Middle Ground at the Mercury Theatre Colchester
It's thirty years or more since we first saw the Thayer's New England lodge by the lake.
Ernest Thompson's play [predating the famous Fonda film] has aged well, adding a patina of period charm to its gentle, sentimental exploration of a marriage in its twilight years.
Norman and Ethel [she's "old", he's "ancient"] take the dust wraps off the furniture for the 48th time, with the whole summer ahead of them, remembering the neighbours, listening to the loons, with only death or dementia to look forward to. That is until their daughter Chelsea finds her dentist, with his teenage son in tow …
This brand new production, directed and designed by Michael Lunney for Middle Ground, catches the style and the mood very well, helped by some lovely haunting music for piano, oboe and violin [specially written by Lynette Webster and Tessa Frith] and by the Maine summer home itself, open plan, wooden, with a nice lived-in look to it. Not so sure about the backcloth with those cliché scudding clouds – a more impressionistic view of the lake might have been more effective.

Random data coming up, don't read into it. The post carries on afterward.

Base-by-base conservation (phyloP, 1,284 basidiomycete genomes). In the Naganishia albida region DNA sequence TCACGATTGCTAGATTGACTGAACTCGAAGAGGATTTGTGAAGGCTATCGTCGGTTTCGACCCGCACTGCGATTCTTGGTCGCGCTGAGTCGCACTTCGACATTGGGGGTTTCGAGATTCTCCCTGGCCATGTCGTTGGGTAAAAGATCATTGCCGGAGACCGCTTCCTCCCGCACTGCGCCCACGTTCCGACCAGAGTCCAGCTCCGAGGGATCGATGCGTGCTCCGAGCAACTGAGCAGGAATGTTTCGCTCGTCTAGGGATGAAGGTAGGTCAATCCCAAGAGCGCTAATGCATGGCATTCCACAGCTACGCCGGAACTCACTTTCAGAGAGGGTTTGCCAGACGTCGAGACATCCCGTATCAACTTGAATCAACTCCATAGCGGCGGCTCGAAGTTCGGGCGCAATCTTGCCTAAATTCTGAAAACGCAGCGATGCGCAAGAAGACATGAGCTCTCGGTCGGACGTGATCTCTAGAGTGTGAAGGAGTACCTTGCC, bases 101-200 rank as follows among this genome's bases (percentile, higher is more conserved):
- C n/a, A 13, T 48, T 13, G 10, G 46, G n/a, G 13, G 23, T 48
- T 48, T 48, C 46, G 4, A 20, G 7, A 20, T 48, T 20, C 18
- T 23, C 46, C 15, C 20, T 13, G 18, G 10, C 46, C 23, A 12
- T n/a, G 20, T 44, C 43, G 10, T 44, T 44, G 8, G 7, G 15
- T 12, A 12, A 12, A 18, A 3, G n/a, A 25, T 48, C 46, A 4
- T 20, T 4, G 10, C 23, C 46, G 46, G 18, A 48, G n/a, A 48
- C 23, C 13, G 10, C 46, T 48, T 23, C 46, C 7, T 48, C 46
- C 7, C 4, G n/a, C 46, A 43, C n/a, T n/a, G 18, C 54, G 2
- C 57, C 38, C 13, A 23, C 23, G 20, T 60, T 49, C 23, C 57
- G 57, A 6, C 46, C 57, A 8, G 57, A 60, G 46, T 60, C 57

The two household names playing Darby and Joan here both give touchingly believable performances. Richard Johnson plays the chronically cantankerous, slightly confused, tough old buzzard Norman to perfection, with Stephanie Powers as his long-suffering Ethel. Placid, loving, with the inner strength she needs to cope. Their final scene, where they confront mortality and close up the house for another winter, is memorably moving.
And there is strong support from a terrific cast. Elizabeth Carling is the grown-up daughter, haunted by a miserable childhood. Her new man [Tom Roberts] has a wonderful scene with Johnson, the older man determined to wrong-foot his guest. And there's a lovely character cameo from Kasper Michaels as the mailman with the ludicrous laugh, Chelsea's childhood sweetheart. The young boy, who gives Norman a new lease of life while widening his vocabulary, is convincingly done by Graeme Dalling, who played Huck at the Mercury in 2010.
It's not Chekhov; its dialogue and characters have more than a hint of the sitcom. But it is a very enjoyable piece of theatre, well served in this fine revival. The first night audience in Colchester gave it a very warm reception, which augurs well for its three-month national tour.this piece first appeared on The Public Reviews